HM Revenue and Customs (HMRC) has confirmed that more than 10.2 million customers filed their 2020 to 2021 tax returns by the 31st January 2022 deadline.
More than 630,000 filed on deadline day and the peak hour for filing was 16:00 to 16:59 when 52,475 completed their Self Assessment. There were 20,947 who completed their tax return between 23:00 and 23:59.
More than 12.2 million were expected to file a Self Assessment tax return. The remaining 2.3 million expected to file by 31st January 2022 now have until 28th February 2022 to submit their late 2020 to 2021 tax return and avoid a late filing penalty.
For any Self Assessment filers who are yet to pay their tax bill or set up a payment plan, interest will be applied to outstanding balances from 1st February 2022. They have until 1st April 2032 to pay or set up a time to pay arrangement, to avoid a late payment penalty.
Those not able to file their tax return should pay an estimated amount as soon as possible, which will minimise any interest. The Self-employed can use the calculator on GOV.UK to help estimate their tax bill.
Myrtle Lloyd, HMRC’s Director General for Customer Services, said:
I’d like to thank the millions of customers and agents who sent us their tax return and paid in time for this week’s deadline.
We’re waiving penalties this year, to give those who missed the deadline an extra month. And customers can set up a monthly payment plan online if they’re worried about paying their tax bill. Search ‘Self Assessment’ on GOV.UK to find out more.
The Time to Pay service allows those who are unable to pay their bill in full, to spread their tax payments into monthly instalments. Those with up to £30,000 of tax debt can do this online once they have filed their return.
If owing more than £30,000, or needing longer to pay, call the Self Assessment Payment Helpline on 0300 200 3822.
A list of the payment methods that can be used to pay their Self Assessment tax bill is available on GOV.UK.
The 2020 to 2021 tax return covers earnings and payments during the pandemic. Taxpayers will need to declare if they received any grants or payments from the COVID-19 support schemes up to 5th April 2021 as these are taxable, including:
- Self-Employment Income Support Scheme
- Coronavirus Job Retention Scheme
- other COVID-19 grants and support payments such as self-isolation payments, local authority grants and those for the Eat Out to Help Out scheme
The £500 one-off payment for working households receiving tax credits should not be reported in Self Assessment.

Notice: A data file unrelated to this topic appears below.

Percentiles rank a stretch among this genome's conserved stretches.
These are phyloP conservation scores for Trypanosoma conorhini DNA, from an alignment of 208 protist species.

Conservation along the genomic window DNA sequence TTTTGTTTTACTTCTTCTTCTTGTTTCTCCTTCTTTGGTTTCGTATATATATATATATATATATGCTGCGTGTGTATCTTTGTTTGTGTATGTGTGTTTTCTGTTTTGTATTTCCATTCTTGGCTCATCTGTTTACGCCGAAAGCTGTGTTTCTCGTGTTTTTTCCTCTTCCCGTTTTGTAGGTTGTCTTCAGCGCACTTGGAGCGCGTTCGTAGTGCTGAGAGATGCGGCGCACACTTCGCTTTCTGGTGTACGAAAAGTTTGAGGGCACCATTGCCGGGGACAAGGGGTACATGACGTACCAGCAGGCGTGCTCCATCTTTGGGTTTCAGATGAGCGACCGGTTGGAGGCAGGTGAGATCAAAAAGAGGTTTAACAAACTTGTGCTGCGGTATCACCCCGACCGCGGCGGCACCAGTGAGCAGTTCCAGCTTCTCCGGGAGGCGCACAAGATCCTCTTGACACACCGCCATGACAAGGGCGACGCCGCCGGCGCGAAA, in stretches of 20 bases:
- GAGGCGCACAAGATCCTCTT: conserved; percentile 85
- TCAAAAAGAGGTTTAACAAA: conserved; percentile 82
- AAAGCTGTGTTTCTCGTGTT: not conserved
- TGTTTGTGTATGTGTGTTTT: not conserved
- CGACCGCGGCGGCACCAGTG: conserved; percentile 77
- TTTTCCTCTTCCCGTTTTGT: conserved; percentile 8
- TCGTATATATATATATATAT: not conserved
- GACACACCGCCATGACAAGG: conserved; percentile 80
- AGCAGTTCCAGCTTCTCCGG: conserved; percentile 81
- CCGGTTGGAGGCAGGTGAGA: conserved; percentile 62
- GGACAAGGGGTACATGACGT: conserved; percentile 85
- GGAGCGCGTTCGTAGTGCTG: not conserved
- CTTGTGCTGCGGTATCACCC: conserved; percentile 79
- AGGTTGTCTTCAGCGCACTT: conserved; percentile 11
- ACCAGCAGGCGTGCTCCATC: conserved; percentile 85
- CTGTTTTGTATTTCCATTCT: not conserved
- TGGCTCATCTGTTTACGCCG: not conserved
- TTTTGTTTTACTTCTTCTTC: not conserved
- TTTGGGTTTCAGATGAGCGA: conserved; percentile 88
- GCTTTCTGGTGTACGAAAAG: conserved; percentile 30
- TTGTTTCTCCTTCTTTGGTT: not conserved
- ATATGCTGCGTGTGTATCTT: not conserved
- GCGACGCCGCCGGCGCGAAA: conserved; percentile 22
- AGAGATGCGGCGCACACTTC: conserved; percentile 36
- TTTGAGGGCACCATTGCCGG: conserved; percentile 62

It is important to check and make any changes to the tax return to make sure any SEISS or other COVID-19 support payments have been reported correctly.
HMRC urges everyone to be alert if they are contacted out of the blue by someone asking for money or personal information. Taxpayers should always type in the full online address http://www.gov.uk/hmrc to get the correct link for filing their Self Assessment return online securely and free of charge. HMRC sees high numbers of fraudsters emailing, calling or texting people claiming to be from the department. If in doubt, HMRC advises not to reply directly to anything suspicious, but to contact them straight away and to search GOV.UK fot ‘HMRC scams’.
Find out more about Self Assessment
Self Assessment facts
Self Assessment 2022 facts summary:
- 12.2 million Self Assessment returns due
- 10,290,965 returns received by 31 January. This includes expected returns, unsolicited returns and late registrations
- 9,892,965 expected returns received by 31 January (80.98% of returns expected)
- 398,000 unsolicited returns/late registrations (3.87%)
- 2,322,869 customers missed the deadline (19.02%)
- 9,838,336 returns were filed online (95.6% of total filed)
- 452,629 paper tax returns were filed (4.4% of total filed)
Unsolicited returns/late registrations are an estimate based on returns received by early January and previous filing behaviour.
Self Assessment timeline:
- 31st January 2022 – Self Assessment deadline (filing and payment)
- 1st February 2022 – interest accrues on any outstanding tax bills
- 28th February 2022 – last date to file any late online tax returns to avoid a late filing penalty
- 1st April 2022 – last date to pay any outstanding tax or make a Time to Pay arrangement, to avoid a late payment penalty
- 1st April 2022 – last date to set up a self-serve Time to Pay arrangement online
There is no change to the filing or payment deadline and other obligations are not affected. This means that:
- interest will be charged on late payment. The late payment interest rate is 2.75%
- a return received online in February will be treated as a return received late, with a valid reasonable excuse for the lateness. This means that:
- there will be an extended enquiry window
- for returns filed after 28th February 2022 the other late filing penalties (daily penalties from 3 months, 6 and 12 month penalties) will operate as usual;
- a 5% late payment penalty will be charged if tax remains outstanding, and a payment plan has not been set up, by midnight on 1st April 2022. Further late payment penalties will be charged at the usual 6 and 12 month points (August 2022 and February 2023 respectively) on tax outstanding where a payment plan has not been set up.
- HMRC will not charge late filing penalties for SA700s and SA970s received in February. These returns can only be filed on paper
- for SA800s and SA900s HMRC will not charge a late filing penalty if taxpayers file online by the end of February 2022. The deadline for filing SA800s and SA900s on paper was 31st October 2021. Taxpayers who file late on paper will be charged a late filing penalty. They can appeal against this penalty if they have a reasonable excuse for filing their paper return late